Validation of a novel device to measure and provide feedback on sedentary behavior

Gill, J. M.R. et al. (2018) Validation of a novel device to measure and provide feedback on sedentary behavior. Medicine and Science in Sports and Exercise, 50(3), pp. 525-532. (doi:10.1249/MSS.0000000000001458) (PMID:29040225) (PMCID:PMC5828381)

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Abstract

Purpose. Pedometers, which enable self-monitoring of step counts, are effective in facilitating increases in physical activity. Similar devices which provide real-time feedback on sedentary (sitting) behavior are limited. This study aimed to develop and validate a novel device – the SitFIT – which could accurately measure and provide feedback on sedentary behavior and physical activity. Methods. The SitFIT is a tri-axial accelerometer, developed by PAL Technologies, which is worn in the front trouser pocket. This enables tracking of thigh inclination and therefore differentiation between sitting and upright postures, as well as tracking of step count. It has a display to provide user feedback. To determine the validity of the SitFIT for measuring sedentary behavior and step counts, 21 men, aged 30-65 years, with body mass index 26.6±3.9 kg.m-2 wore a SitFIT in a front trouser pocket and an activPAL accelerometer attached to their thigh for up to seven days. Outputs from the SitFIT were compared with the activPAL, which was assumed to provide gold-standard measurements of sitting and step counts. Results. Mean step counts were ~4% lower with the SitFIT than activPAL, with correlation between the two methods being very high (r=0.98) and no obvious bias from the line of equality (regression line: y=1.0035x+418.35). Mean sedentary time was ~5% higher with the SitFIT than activPAL, correlation between methods was high (r=0.84) and the equation of the regression line was close to the line of equality (y=0.8728x+38.445). Conclusions. The SitFIT has excellent validity for measurement of free-living step counts and sedentary time and therefore addresses a clear need for a device that can be used as a tool to provide feedback on sedentary behavior to facilitate behavior change.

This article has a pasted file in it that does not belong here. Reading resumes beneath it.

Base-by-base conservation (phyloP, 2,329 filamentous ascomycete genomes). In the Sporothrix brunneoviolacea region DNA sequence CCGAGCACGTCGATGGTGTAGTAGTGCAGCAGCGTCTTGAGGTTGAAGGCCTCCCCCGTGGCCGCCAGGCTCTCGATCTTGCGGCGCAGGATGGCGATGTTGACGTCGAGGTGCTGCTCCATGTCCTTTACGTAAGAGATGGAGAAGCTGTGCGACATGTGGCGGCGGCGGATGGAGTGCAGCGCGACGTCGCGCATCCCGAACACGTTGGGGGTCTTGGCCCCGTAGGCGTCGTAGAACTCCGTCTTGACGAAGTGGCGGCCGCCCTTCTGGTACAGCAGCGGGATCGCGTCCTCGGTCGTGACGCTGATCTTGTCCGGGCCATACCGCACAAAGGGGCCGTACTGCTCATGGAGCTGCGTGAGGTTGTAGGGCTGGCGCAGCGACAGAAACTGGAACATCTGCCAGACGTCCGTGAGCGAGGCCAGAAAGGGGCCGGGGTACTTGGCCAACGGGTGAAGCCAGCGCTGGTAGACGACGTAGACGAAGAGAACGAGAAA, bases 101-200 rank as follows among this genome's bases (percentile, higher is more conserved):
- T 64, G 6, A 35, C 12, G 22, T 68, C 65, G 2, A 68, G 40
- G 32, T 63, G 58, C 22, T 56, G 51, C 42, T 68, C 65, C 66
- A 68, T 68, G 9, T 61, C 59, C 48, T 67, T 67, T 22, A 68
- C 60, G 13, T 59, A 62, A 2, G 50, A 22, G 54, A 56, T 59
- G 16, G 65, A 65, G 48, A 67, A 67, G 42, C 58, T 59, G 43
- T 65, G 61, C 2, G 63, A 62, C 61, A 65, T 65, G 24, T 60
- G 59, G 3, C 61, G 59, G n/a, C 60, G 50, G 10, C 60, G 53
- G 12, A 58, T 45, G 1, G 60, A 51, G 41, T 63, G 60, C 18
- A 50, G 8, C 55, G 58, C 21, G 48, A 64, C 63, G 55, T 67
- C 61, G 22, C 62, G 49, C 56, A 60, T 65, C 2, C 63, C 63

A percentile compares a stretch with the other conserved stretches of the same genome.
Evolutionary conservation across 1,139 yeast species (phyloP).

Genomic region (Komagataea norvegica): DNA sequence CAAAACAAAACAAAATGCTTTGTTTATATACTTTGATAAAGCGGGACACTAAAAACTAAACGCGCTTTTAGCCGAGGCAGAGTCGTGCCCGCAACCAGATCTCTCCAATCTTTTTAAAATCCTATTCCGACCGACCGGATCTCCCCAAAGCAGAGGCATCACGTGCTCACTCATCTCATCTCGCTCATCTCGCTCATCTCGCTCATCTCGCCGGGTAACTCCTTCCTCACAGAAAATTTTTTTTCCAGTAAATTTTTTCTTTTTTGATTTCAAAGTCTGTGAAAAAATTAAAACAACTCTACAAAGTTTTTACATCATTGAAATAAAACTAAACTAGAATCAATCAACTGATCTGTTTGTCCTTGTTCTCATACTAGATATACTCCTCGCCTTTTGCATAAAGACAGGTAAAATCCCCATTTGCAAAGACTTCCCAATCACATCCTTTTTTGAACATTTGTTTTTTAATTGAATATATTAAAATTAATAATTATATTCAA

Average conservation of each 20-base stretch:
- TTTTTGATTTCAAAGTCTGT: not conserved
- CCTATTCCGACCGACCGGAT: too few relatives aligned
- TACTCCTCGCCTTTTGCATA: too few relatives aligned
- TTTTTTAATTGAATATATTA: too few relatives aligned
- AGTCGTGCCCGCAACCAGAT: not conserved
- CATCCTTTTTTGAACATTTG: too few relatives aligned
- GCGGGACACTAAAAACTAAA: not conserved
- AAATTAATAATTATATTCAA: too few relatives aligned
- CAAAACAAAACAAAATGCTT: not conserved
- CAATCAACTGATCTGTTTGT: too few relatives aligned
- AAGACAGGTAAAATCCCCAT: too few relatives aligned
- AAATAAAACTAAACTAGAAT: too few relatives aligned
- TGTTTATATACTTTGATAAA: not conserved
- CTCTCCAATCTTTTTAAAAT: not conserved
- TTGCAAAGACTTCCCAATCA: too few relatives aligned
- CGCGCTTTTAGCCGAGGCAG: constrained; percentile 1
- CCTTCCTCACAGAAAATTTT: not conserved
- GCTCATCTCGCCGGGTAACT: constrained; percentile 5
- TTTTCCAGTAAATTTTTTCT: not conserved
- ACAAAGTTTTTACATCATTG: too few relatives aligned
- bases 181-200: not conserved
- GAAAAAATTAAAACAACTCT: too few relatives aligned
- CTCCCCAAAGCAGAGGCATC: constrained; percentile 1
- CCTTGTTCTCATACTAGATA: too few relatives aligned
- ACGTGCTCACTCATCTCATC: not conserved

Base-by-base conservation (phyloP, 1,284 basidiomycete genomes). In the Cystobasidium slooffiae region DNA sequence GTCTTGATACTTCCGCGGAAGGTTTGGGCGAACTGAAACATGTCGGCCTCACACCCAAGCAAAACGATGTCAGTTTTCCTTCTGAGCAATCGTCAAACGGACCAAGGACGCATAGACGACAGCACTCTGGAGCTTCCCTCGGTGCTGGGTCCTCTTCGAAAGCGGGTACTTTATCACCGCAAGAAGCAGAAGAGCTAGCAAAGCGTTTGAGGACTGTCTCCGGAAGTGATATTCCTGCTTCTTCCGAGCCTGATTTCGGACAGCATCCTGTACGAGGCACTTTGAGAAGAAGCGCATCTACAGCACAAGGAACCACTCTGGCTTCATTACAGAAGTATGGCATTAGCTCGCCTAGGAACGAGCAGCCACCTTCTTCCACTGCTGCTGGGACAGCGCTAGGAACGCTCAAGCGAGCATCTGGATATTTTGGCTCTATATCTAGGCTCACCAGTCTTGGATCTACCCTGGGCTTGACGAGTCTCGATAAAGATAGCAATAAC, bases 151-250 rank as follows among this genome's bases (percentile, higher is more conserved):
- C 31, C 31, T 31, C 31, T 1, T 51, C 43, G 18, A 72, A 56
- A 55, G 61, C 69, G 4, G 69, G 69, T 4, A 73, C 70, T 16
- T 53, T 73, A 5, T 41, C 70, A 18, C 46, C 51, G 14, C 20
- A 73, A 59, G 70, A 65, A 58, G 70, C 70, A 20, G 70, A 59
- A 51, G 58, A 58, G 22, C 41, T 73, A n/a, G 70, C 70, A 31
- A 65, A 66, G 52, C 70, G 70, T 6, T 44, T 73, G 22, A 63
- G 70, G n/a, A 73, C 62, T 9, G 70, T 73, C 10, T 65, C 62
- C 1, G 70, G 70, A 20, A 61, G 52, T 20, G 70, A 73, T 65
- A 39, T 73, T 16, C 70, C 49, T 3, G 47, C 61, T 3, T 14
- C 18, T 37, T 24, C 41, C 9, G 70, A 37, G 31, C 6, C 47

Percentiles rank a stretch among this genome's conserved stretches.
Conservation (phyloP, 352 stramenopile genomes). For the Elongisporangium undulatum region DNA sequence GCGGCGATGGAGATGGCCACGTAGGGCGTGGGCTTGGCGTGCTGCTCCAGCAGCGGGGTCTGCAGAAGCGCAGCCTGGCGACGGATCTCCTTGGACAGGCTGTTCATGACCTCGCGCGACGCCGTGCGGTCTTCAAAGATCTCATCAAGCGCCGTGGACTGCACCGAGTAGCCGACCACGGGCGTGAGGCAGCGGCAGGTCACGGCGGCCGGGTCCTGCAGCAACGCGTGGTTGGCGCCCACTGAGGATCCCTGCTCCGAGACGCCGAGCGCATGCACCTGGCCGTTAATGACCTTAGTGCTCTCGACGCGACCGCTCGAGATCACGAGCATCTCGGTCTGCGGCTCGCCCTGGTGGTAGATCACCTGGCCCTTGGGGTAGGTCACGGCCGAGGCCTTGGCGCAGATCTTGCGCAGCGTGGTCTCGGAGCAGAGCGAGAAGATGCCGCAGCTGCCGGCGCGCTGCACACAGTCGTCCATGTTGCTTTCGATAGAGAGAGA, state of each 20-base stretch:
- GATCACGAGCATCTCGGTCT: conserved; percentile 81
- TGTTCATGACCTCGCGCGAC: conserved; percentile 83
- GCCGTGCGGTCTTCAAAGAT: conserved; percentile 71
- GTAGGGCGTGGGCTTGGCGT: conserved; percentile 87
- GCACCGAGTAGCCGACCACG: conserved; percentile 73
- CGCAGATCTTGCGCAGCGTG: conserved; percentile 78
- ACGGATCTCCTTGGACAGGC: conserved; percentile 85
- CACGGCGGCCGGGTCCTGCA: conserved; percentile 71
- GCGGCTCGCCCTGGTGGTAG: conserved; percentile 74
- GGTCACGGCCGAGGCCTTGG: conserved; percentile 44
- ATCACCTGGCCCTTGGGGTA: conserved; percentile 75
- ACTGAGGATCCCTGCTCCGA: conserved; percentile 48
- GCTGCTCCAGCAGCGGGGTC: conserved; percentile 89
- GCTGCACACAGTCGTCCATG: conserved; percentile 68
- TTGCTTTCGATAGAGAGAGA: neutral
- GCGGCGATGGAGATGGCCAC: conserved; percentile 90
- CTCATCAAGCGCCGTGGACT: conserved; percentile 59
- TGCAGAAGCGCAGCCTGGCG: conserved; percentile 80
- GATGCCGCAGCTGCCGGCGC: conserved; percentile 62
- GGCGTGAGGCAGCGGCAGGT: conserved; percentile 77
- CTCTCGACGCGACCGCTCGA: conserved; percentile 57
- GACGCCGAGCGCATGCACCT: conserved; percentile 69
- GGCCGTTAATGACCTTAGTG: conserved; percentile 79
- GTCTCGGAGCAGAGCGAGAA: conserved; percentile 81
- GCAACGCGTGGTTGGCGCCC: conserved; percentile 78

Item Type:Articles
Status:Published
Refereed:Yes
Glasgow Author(s) Enlighten ID:Wyke, Professor Sally and Martin, Dr Anne and Gray, Dr Lucinda and Hunt, Professor Kathryn and Gill, Professor Jason and Bunn, Dr Christopher and Hawari, Nabeha Saleh A
Authors: Gill, J. M.R., Hawari, N. S.A., Maxwell, D. J., Louden, D., Mourselas, N., Bunn, C., Gray, C. M., van der Ploeg, H. P., Hunt, K., Martin, A., Wyke, S., and Mutrie, N.
College/School:College of Medical Veterinary and Life Sciences > Institute of Cardiovascular and Medical Sciences
College of Medical Veterinary and Life Sciences > Institute of Health and Wellbeing > MRC/CSO Unit
College of Medical Veterinary and Life Sciences > Institute of Health and Wellbeing > Social Scientists working in Health and Wellbeing
Journal Name:Medicine and Science in Sports and Exercise
Publisher:Lippincott, Williams and Wilkins
ISSN:0195-9131
ISSN (Online):1530-0315
Published Online:16 October 2017
Copyright Holders:Copyright © 2017 The Authors
First Published:First published in Medicine and Science in Sports and Exercise 50(3):525-532
Publisher Policy:Reproduced under a Creative Commons License

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Project CodeAward NoProject NamePrincipal InvestigatorFunder's NameFunder RefLead Dept
630851EUROFIT: Social innovation to improve physical activity and sedentary behaviour through elite European footballSally WykeEuropean Commission (EC)602170SPS - INST. OF HEALTH & WELLBEING
727641SPHSU Core Renewal: Setting and Health Improvement Research ProgrammeKathryn HuntMedical Research Council (MRC)MC_UU_12017/12IHW - MRC/CSO SPHU